• Hair: Creating convincing hair seems to be quite difficult. There are additional software add-ons for Daz Studio to assist in making hair and quite frankly, I'm not sure how they work.  However, you can create hair from scratch by using appropriate geometry as scaffolding for blended textures that give the appearance of a certain hairstyle when rendered, even if in the interactive preview window they look a little odd.
    • Character: A "character" uses an existing base figure and changes it's shape using morphs.  A character may also have associated clothing and props to fit in with the character's imagined personality.  Sometimes you can create a compelling character simply by using the existing morphs for the base figure, but it is not uncommon to create new custom morphs in order to more directly get the desired shape and appearance.  For instance, it may be simpler to sculpt the characters facial features directly as a morph than to try and understand how to manipulate the existing morphs to achieve the desired facial features.
    • Figure: Making a new figure--such as the Genesis 3 Base Male--is quite a bit of work.  Particularly for human figures, people will expect your figure to have the same quality and features as the current free figure from Daz, such as Genesis 3 Base Male.  You will need to create geometry, materials and rigging for the figure.  Rigging here will involve going way beyond the basic rigid deformation rigging that a prop would need for you will need to realistically adjust the shape of joints and muscles as the figure bends.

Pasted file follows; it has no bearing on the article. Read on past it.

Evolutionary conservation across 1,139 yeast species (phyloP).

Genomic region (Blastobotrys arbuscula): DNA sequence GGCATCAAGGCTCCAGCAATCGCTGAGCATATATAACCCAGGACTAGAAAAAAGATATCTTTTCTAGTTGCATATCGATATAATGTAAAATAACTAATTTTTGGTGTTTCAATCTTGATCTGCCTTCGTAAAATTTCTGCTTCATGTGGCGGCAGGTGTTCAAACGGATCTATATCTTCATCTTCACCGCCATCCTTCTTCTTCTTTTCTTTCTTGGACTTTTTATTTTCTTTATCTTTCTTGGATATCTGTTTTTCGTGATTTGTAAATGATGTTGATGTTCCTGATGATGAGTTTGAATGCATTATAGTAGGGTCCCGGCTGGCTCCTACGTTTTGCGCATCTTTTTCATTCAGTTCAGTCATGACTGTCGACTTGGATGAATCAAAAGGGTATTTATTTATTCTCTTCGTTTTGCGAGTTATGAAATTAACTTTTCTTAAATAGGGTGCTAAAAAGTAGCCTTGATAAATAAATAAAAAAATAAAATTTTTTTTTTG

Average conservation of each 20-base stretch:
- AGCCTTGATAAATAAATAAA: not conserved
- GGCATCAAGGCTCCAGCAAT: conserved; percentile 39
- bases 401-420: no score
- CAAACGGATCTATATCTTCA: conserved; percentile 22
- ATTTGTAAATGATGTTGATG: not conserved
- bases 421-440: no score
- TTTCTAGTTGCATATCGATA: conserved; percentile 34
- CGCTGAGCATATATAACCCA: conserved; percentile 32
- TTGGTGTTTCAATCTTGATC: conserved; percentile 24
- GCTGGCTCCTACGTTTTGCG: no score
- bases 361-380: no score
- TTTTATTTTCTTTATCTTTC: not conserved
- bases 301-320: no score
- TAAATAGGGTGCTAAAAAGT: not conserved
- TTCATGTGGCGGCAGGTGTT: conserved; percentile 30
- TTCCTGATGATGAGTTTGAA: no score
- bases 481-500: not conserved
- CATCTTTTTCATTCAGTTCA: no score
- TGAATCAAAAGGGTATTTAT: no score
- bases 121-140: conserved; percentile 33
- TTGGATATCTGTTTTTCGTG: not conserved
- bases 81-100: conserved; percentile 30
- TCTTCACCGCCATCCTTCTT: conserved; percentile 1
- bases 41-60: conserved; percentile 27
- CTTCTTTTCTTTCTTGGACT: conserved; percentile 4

Having said all that, where does Hexagon come in?  Certainly it comes into play for the modeling aspects.  The Daz Studio/Hexagon bridge simplifies the workflow for creating morphs because the two programs communicate the morph data directly and allow you to skip the steps of repeatedly exporting and importing to get data back and forth between the two programs.

    Rigging, including that done for props, is done entirely in Daz Studio.  Hexagon does not have any knowledge of rigging. You can create a morph in Hexagon by moving the vertex positions to their final position, but since Hexagon doesn't have any concept of rigging, you must bring the adjusted geometry into Daz Studio and create a moprh from it in order to view the intermediate states of the morph as you adjust it's control dial.

    Primitive materials can be created in Hexagon, but there are much better options for editing and creating materials in Daz Studio, particularly if you get into advanced materials with Shader Mixer and IRay's MDL (material definition language).

    Hopefully that helps.

  • To get you started here are 2 links to Hexagon video tutorials. The first is a set of 26 shorts which explain what all the tool do. The second link it to Gary Miller's series, these are very good project based tutorials - I think between them you should pick up the basics.

    http://www.geekatplay.com/hexagon-tutorials.php